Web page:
Posters for the canceled Sony Pictures film “The Interview” are now selling on eBay for as much as $550.
Usually worth about $15, the playbills -- emblazoned with cartoonish communist imagery and portraits of stars Seth Rogen and James Franco -- shot up in value on Wednesday after Sony scrapped plans to release the action-comedy in the wake of a devastating cyberattack and threats of violence against fans of the film.
But these posters will probably lose most of their value in less than a year, warned Rudy Franchi, a movie-poster expert who appraised pop-culture collectibles on PBS’s “Antique Roadshow” for nearly two decades.
“A year from now, you wouldn’t be able to get more than $15, maybe $20 for them,” he said in a Thursday morning phone interview with The Huffington Post. “These things have no intrinsic value to begin with.”
The movie-poster market is usually fueled by avid collectors who seek antique or rare playbills. For example, a rare poster advertising Fritz Lang’s 1927 sci-fi classic “Metropolis” sold for $1.2 million in 2012 in a package with some other Hollywood memorabilia.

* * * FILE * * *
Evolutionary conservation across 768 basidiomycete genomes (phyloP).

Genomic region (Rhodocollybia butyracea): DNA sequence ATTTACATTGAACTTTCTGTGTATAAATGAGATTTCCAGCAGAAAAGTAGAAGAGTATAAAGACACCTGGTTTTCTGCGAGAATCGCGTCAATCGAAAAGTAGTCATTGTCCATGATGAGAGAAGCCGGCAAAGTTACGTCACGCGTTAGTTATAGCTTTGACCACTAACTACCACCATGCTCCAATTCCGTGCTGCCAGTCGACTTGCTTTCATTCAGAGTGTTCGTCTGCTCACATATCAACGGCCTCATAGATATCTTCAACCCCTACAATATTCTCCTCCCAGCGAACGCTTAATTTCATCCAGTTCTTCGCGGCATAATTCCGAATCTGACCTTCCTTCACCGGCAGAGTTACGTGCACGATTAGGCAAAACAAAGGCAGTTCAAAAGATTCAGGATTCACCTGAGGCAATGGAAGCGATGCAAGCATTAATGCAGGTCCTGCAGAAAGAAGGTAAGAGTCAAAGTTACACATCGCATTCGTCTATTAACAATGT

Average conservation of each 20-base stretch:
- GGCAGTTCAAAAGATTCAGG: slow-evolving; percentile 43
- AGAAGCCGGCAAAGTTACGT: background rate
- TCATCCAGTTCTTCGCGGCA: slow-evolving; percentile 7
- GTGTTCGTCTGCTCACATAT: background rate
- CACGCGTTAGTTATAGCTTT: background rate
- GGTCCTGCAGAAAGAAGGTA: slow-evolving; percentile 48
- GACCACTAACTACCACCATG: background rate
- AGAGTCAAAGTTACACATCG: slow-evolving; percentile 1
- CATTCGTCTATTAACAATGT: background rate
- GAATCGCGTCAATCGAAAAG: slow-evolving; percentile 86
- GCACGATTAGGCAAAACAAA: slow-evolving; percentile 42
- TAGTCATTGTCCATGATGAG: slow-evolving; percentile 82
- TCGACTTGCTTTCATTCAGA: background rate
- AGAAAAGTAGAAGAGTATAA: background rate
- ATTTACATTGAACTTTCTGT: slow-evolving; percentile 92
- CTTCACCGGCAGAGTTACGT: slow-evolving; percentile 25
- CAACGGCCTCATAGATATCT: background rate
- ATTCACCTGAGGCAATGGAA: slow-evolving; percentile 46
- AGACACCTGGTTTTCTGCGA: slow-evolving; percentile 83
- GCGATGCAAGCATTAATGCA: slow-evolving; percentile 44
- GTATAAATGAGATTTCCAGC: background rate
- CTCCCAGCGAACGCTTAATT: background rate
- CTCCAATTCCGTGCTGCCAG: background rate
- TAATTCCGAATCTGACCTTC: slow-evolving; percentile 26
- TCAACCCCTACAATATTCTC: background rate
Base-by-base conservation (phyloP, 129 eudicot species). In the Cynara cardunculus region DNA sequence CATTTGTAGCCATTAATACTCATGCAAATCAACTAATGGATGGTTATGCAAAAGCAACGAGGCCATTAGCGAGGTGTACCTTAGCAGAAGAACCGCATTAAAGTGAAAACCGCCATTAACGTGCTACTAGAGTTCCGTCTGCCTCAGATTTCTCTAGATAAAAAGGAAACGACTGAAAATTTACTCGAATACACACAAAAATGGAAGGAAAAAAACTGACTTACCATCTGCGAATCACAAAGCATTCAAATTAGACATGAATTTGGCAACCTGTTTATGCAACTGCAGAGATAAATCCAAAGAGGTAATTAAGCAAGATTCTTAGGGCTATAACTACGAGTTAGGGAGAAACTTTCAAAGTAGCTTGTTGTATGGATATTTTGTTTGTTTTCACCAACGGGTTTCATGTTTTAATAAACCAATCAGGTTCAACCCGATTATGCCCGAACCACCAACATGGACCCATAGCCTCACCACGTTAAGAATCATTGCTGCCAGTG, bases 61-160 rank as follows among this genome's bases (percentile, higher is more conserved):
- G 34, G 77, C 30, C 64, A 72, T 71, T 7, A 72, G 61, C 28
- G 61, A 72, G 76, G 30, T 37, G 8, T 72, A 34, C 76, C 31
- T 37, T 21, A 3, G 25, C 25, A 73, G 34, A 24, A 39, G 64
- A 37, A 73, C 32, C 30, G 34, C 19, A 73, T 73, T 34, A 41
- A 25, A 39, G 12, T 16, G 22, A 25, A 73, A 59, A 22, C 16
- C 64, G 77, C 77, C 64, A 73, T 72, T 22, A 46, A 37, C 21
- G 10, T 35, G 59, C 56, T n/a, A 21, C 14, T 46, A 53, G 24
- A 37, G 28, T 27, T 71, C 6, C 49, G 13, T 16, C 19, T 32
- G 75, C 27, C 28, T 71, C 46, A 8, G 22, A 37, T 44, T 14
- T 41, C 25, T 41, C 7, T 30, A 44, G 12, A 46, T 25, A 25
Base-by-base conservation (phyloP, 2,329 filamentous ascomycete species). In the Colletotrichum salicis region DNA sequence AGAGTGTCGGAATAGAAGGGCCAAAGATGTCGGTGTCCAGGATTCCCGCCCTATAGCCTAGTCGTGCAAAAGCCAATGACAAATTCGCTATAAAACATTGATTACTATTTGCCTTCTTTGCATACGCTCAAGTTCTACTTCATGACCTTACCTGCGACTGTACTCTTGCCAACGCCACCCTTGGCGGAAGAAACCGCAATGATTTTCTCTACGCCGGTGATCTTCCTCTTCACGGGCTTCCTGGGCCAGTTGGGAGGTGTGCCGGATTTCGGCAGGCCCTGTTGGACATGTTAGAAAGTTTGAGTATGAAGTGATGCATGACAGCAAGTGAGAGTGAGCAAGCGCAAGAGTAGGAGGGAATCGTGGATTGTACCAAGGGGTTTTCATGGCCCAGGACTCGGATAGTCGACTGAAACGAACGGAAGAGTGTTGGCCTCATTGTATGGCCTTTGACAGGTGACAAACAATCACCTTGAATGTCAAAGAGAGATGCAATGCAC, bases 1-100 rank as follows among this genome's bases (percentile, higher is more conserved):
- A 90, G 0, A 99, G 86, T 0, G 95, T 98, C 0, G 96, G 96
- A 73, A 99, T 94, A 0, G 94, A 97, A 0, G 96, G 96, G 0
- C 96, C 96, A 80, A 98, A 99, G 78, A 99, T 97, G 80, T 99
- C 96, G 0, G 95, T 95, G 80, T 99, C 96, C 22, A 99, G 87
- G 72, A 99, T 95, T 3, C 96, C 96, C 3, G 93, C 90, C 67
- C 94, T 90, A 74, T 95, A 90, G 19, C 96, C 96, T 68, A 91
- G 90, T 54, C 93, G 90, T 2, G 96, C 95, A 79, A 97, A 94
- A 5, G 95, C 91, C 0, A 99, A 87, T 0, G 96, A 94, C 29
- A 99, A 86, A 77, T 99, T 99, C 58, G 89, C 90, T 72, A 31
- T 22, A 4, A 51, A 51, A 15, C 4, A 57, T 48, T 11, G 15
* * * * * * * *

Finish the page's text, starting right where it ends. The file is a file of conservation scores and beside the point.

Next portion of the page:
Speculators trying to capitalize on unusual public attention can send prices surging in the short term. After the September 11 terrorist attacks, for instance, posters from the 1976 version of "King Kong", which feature the gargantuan ape straddling the Twin Towers, sold for up to $125, Franchi said. Now, he said, those posters aren’t worth more than $15.
“Movie posters is a field dominated by collectors, and collectors don’t usually participate in these fads,” he said. “Once these speculators leave the field, collectors aren’t going to pay that kind of money for these posters.”